described, comprising body and gate pipe encircling parts having opposed pipe gripping faces of a radius of curvature. such as to. closely fit about and frictionally engage the pipe, hoisting' means directly supporting the body only, said gate having wedge engagement with the -body along an'inclined surface making an acute angle with Y the vertical, and being adapted, to be guided in a movement down} wardly and inwardly toward the body to cause said pipe gripping faces tobe brought v into biting engagement with the pipe, and a relatively vertically movable wedge slip mounted in one of said parts, the angle made by said inclined surfaces'of engagement between the parts with the vertical being less than 30 and such'that its tangent does not exceed substantially thecoeflicient of friction between said pipe gripping faces and the rlp 7 -25. An'elevator of the character described, comprising body and gate pipe encircling parts, onelof said parts having a pipe gripping face, said gate being relatively movable downwardly toward the body, a vertically movable wed e slip mounted in the other of said parts an movable downwardly and in'- wardly relative to that part and means for holding said body and gate parts together.

a 26. An elevator of the character described, comprisingbody and gate pipe encircling parts having opposed pipe gripping faces, a

hinge connecting one end of said parts, said gate having wedge 'engagement with the body to be guided in a movement downwardly'and inwardly toward said body, interengaging lugs on the ends ofthe gate and body'oppo site their hinged connection, vertically movable wedge slips mounted on the body and adapted to move downwardly and inwardly relative thereto, and means carried on said gate and operable to hold the parts together against relative spreading movement at different relative radial positions thereof.

27. An elevator of the character described,

comprising two pipe encircling parts, means pivotally connecting said parts at one end,

interengaging lugs on the ends ofsaid parts opposite their pivotal connection, and means mounted on one of the parts and operable to 'hold the parts together at diflerent relative radial positions thereof; 7

28. .An elevator of the character described,

, comprising two pipe encircling parts, hinge means connecting said parts at one end, pipe gripping Wedge slips mounted on one of said parts and adapted to be brought into biting engagement with the pipe upon closing movement of said parts about the pipe, interengaginp; lugs on said parts opposite their hinged connection; and means mounted on one of said parts and operable to hold the parts together at different relative radial positions m thereof.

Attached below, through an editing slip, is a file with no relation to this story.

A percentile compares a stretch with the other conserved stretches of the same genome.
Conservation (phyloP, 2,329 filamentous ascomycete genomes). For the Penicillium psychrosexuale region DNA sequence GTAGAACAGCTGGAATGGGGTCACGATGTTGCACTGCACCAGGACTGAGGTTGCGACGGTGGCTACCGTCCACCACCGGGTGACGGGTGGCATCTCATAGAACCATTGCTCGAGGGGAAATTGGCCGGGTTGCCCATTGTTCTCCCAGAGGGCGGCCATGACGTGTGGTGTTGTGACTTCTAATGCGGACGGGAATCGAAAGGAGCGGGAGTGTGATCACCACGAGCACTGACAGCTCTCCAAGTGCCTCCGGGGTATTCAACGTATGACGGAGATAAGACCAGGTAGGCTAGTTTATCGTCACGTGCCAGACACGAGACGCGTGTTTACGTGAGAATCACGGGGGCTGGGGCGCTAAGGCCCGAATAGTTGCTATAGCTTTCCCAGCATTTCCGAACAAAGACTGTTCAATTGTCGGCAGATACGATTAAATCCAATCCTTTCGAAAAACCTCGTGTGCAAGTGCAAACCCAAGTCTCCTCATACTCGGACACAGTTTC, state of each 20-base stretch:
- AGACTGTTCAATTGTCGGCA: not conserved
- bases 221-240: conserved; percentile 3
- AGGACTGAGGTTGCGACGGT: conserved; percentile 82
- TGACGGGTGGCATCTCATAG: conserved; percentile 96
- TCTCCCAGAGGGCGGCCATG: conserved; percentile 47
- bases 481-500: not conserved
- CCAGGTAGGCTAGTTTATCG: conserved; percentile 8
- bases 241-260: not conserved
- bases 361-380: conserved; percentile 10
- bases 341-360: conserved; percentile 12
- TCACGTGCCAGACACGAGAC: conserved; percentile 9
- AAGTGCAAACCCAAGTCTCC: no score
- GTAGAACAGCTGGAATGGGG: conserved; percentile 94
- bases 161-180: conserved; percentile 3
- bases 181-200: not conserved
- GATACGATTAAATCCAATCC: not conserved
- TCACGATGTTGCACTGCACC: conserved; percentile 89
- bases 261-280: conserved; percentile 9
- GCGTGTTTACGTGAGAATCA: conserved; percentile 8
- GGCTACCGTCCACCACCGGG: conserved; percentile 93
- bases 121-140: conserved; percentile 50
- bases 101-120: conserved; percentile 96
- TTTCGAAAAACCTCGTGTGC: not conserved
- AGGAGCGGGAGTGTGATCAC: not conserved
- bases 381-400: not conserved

In witness that I claim the foregoing I have hereunto subscribed my name this 28th day of November, 1928.

STEWART L. CAMPBELL.

Referenced by
Citing PatentFiling datePublication dateApplicantTitle
US3287776 *Jan 13, 1964Nov 29, 1966Brown Cicero CMultiple string manual operated elevator
US6000472 *Dec 26, 1997Dec 14, 1999Weatherford/Lamb, Inc.Wellbore tubular compensator system
US6056060 *May 12, 1998May 2, 2000Weatherford/Lamb, Inc.Compensator system for wellbore tubulars
US6073699 *Mar 6, 1998Jun 13, 2000Weatherford/Lamb, Inc.Single joint elevator
US7303021Sep 20, 2005Dec 4, 2007Varco I/P, Inc.Wellbore rig elevator systems
US7360603Jul 7, 2005Apr 22, 2008Varco I/P, Inc.Methods and apparatuses for wellbore operations
US7546882Jan 10, 2007Jun 16, 2009Weatherford/Lamb, Inc.Stand compensator
US7665531Nov 15, 2006Feb 23, 2010Weatherford/Lamb, Inc.Apparatus for facilitating the connection of tubulars using a top drive
US7762343Aug 16, 2004Jul 27, 2010Varco I/P, Inc.Apparatus and method for handling pipe
US8162045Jun 15, 2009Apr 24, 2012Weatherford/Lamb, Inc.Stand compensator
US20060113087 *Jul 7, 2005Jun 1, 2006Springett Frank BMethods and apparatuses for wellbore operations
US20070062688 *Sep 20, 2005Mar 22, 2007Mike SchatsSupport link for wellbore apparatus
US20070062705 *Sep 20, 2005Mar 22, 2007Mike SchatsWellbore rig elevator systems
US20070074876 *Nov 15, 2006Apr 5, 2007Bernd-Georg PietrasApparatus for facilitating the connection of tubulars using a top drive
US20090245996 *Jun 15, 2009Oct 1, 2009Hollingsworth Jr Jimmy LStand compensator
Classifications
U.S. Classification294/90
International ClassificationE21B19/07, E21B19/00
Cooperative ClassificationE21B19/07
European ClassificationE21B19/07